Blood pressure-lowering medications like calcium channel blockers and losartan may protect against gout in people with hypertension, according to a recent study.
Gout is a condition where uric acid levels in the blood rise, either due to increased production of uric acid by the body or decreased excretion in the urine. It causes joint inflammation, especially of the big toe, resulting in a painful, swollen and red toe. Other joints like the knee and ankle may also be affected. In addition, gout can result in uric acid stones in the urinary tract and kidney damage.
AdvertisementThere are some medications used for hypertension i.e. high blood pressure and other conditions that can cause gout as a side effect. Among these are the thiazide diuretics. These drugs increase the absorption of uric acid by the kidneys. Other diuretics like furosemide are also associated with gout.
A study was conducted to analyze the risk of gout with treatment using blood pressure-lowering medications in hypertensive patients. Data was collected over the period of 8 years and included a large number of people between the ages of 20 and 89 years.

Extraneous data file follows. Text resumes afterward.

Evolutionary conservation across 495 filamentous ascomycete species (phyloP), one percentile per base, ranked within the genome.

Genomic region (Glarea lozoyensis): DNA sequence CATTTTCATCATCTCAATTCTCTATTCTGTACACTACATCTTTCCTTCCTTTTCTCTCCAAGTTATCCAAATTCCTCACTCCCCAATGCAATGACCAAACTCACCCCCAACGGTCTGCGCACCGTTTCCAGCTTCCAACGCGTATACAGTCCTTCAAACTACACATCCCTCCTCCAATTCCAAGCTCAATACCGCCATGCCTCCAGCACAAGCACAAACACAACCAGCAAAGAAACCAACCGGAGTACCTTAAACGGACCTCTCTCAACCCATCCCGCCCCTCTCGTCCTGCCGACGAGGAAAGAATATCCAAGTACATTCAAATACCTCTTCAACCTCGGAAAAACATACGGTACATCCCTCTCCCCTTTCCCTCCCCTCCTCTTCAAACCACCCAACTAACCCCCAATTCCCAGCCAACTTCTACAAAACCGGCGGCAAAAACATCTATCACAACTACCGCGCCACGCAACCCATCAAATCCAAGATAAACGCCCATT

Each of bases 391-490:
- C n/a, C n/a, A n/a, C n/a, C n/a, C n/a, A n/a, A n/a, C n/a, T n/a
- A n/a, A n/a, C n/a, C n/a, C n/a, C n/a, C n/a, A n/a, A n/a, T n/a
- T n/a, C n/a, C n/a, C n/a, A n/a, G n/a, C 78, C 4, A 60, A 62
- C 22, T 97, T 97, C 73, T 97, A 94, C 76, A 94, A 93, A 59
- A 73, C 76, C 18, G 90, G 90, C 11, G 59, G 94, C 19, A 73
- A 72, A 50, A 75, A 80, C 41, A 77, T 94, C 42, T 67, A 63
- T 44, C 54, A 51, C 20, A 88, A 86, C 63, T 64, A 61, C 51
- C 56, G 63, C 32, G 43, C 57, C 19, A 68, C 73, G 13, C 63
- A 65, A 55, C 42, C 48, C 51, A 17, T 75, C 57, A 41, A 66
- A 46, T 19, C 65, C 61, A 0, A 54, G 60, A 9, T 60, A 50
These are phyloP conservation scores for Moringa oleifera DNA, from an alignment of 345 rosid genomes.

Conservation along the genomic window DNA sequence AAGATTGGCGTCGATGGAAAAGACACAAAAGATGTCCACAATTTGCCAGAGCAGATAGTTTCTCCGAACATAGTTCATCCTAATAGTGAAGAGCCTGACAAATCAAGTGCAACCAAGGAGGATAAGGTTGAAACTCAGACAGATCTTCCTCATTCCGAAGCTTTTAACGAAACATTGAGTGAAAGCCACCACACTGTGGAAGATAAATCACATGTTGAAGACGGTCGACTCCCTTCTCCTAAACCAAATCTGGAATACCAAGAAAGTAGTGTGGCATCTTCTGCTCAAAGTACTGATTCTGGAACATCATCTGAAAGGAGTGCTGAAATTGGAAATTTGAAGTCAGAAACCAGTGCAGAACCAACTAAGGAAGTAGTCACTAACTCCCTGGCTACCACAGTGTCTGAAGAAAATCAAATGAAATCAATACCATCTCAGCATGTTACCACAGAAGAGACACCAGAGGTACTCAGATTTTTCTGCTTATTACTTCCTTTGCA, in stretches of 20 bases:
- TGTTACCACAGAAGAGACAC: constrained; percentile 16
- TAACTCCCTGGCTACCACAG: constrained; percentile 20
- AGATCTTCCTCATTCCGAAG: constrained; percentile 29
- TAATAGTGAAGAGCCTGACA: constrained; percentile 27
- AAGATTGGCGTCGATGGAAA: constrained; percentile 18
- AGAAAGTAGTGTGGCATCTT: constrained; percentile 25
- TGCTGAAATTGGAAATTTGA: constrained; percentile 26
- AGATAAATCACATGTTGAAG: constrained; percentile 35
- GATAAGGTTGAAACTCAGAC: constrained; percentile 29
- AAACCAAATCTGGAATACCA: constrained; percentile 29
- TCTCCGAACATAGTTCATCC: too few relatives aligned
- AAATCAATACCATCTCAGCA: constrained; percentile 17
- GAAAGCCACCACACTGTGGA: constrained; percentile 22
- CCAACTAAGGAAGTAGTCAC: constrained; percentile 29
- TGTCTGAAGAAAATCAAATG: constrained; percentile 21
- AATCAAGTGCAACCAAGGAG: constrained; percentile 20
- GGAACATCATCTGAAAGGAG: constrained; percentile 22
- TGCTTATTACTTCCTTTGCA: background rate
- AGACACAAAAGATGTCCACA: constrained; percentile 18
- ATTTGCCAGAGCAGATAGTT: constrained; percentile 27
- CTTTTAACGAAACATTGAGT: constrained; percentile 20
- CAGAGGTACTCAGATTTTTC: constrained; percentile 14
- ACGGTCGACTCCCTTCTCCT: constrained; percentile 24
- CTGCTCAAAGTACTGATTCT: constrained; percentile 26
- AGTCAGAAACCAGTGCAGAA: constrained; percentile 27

The study found that the risk for developing gout was less with calcium channel blockers and losartan. The risk was further reduced with increased duration of treatment and use of higher doses of these medications. On the other hand, drugs belonging to classes like diuretics, β blockers, angiotensin converting enzyme inhibitors, and non-losartan angiotensin II receptor blockers were associated with a higher risk for gout.
Calcium channel blockers like amlodipine and nifedipine bring about increased excretion of uric acid in the urine. Losartan also has a similar effect. This effect was however missing in other drugs similar to losartan like candesartan, telmisartan, irbesartan and eprosartan.
A number of medications are available to treat hypertension. Taking the results of this study into account, it would probably be advisable to use drugs like calcium channel blockers or losartan in patients already at a risk for gout.
1. Antihypertensive drugs and risk of incident gout among patients with hypertension: population based case-control study; Hyon et al; BMJ 2012.
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